Pakistan to revise blasphemy laws: report

Pakistan to revise blasphemy laws: report

[JURIST] Pakistan will begin to revise its blasphemy laws [AFP report] later this year, a government official told the Agence France-Presse Sunday. Pakistan's Federal Minister for Minority Affairs Shahbaz Bhatti [official profile] said he has been speaking to various political parties in Pakistan and that his government is committed to doing away with laws that are discriminatory to minorities. Bhatti made the comments at an interview with the AFP in Washington, DC, where he met with various lawmakers and officials during the National Prayer Breakfast. Bhatti discussed a proposed change in the law that would force judges to investigate blasphemy cases before they are docketed. The proposed law would also make the punishment for a false complaint the same as a primary violation.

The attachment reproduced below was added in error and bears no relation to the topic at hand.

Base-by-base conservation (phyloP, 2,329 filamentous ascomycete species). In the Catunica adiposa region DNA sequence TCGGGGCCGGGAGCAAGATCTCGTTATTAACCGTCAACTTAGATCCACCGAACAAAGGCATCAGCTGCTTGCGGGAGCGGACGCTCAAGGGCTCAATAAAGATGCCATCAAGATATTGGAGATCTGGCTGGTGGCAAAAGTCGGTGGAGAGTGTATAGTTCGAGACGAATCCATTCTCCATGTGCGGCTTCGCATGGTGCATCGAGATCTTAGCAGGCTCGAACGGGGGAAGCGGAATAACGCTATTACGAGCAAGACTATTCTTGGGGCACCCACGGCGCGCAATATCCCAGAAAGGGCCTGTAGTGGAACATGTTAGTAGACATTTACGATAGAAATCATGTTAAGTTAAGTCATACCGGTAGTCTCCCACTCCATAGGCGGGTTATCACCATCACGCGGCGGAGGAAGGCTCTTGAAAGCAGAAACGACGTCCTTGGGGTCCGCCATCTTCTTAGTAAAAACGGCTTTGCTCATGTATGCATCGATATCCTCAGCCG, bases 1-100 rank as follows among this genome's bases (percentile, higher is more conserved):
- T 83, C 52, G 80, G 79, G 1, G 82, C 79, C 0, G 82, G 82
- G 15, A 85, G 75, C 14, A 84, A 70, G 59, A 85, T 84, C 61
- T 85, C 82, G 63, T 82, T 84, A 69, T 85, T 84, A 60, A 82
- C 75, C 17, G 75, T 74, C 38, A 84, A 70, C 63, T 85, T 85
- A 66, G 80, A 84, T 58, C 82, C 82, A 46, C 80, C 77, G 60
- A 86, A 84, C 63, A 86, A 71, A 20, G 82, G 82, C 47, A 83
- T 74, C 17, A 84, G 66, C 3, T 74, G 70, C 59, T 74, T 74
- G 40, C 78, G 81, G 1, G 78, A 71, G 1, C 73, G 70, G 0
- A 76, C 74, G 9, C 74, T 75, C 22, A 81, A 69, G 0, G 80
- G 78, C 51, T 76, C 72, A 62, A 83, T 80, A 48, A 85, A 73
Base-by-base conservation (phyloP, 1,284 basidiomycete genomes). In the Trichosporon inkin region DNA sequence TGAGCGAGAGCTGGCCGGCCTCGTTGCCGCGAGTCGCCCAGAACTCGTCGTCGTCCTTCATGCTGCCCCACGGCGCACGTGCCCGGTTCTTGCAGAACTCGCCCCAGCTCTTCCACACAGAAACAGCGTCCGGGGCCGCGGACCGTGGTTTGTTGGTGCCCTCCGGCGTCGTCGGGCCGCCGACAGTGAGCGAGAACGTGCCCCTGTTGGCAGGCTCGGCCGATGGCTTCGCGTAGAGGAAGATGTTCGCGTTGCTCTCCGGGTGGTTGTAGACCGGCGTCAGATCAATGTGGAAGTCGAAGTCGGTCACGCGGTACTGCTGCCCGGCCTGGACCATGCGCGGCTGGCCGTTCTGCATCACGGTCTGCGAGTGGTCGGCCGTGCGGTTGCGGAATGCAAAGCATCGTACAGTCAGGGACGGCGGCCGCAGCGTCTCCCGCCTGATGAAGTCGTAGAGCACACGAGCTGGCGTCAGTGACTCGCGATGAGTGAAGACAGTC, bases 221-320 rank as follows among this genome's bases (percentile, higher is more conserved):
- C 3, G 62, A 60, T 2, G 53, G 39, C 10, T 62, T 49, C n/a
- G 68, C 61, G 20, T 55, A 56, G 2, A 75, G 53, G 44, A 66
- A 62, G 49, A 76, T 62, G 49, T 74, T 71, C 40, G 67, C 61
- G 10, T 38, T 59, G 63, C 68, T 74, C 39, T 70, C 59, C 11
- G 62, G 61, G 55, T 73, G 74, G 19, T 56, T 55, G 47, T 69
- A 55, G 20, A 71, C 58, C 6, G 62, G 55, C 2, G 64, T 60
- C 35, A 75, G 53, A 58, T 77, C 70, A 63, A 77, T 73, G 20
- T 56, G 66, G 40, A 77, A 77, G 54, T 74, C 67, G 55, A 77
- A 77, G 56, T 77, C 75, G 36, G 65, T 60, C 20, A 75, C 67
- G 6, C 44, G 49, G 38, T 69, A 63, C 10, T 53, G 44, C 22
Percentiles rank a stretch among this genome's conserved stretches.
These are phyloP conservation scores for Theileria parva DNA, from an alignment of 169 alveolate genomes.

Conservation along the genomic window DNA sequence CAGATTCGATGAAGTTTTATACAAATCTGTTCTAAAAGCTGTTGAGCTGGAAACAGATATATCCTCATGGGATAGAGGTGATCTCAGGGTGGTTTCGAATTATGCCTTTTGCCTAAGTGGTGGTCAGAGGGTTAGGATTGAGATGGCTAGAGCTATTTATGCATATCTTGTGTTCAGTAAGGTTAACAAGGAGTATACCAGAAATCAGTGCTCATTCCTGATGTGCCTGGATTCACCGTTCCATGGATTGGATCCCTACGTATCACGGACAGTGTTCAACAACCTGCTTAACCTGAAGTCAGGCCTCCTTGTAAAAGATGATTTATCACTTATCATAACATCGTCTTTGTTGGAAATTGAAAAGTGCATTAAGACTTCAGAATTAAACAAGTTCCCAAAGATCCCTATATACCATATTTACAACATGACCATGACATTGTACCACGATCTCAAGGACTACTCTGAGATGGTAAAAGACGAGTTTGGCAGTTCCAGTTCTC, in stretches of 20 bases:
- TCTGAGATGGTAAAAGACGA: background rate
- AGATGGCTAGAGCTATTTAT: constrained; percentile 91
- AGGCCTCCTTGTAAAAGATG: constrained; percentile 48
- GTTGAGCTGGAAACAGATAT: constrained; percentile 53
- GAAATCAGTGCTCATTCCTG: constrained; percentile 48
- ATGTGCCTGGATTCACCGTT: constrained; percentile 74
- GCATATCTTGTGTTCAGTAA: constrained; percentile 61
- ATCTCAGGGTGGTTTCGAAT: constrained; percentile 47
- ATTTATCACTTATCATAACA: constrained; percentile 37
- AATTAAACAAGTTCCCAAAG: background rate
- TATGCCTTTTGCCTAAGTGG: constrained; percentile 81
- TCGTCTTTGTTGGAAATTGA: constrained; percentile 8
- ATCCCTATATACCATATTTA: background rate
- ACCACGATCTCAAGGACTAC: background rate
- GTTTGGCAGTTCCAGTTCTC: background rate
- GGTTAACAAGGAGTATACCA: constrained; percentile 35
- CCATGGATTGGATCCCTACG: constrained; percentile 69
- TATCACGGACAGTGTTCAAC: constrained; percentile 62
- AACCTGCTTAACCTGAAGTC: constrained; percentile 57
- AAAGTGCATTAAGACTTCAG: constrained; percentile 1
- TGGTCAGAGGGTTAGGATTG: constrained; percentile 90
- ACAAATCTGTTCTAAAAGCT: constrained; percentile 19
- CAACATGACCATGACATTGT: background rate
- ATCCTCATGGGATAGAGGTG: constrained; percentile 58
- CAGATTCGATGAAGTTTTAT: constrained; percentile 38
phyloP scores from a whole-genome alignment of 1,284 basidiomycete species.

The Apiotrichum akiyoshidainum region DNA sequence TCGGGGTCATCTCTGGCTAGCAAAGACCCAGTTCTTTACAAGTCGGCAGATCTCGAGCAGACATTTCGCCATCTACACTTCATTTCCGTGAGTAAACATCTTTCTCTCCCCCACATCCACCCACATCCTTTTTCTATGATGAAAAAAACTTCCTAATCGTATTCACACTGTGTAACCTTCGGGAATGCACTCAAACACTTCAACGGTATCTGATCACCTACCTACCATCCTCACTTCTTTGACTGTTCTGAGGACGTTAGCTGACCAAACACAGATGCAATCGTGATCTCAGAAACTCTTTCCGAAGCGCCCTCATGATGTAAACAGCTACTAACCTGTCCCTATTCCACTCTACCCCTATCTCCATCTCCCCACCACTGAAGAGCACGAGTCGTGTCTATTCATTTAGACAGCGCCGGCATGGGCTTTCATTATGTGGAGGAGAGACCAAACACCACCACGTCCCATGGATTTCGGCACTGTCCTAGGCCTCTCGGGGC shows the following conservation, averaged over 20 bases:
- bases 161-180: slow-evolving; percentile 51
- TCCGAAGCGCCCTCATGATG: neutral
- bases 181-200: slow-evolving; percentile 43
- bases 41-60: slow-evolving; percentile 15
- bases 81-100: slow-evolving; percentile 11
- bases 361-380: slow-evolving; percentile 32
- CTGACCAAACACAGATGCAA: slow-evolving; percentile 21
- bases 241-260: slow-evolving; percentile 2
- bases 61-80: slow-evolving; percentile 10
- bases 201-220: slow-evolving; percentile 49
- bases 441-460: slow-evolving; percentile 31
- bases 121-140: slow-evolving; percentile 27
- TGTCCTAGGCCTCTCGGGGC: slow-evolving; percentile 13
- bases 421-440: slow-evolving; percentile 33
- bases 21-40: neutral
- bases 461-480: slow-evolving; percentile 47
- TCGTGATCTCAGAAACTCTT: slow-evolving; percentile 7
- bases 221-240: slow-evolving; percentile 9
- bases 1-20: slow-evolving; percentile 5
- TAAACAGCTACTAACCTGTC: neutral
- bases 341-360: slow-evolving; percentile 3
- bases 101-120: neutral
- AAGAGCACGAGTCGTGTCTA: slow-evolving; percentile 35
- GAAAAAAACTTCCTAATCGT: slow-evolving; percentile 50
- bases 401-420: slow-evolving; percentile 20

Pakistan currently punishes blasphemy against Islam by death, but no one has yet been executed for the offense. The blasphemy laws were introduced in 1986 [AsiaNews report] as a way of protecting Muslim beliefs from insults. Many critics believe the law have been used as a means for discrimination and inciting violence. In August, it is believed that allegations of blasphemy led to violence [AP report] between Muslims and Christians in the Punjab city of Gorja.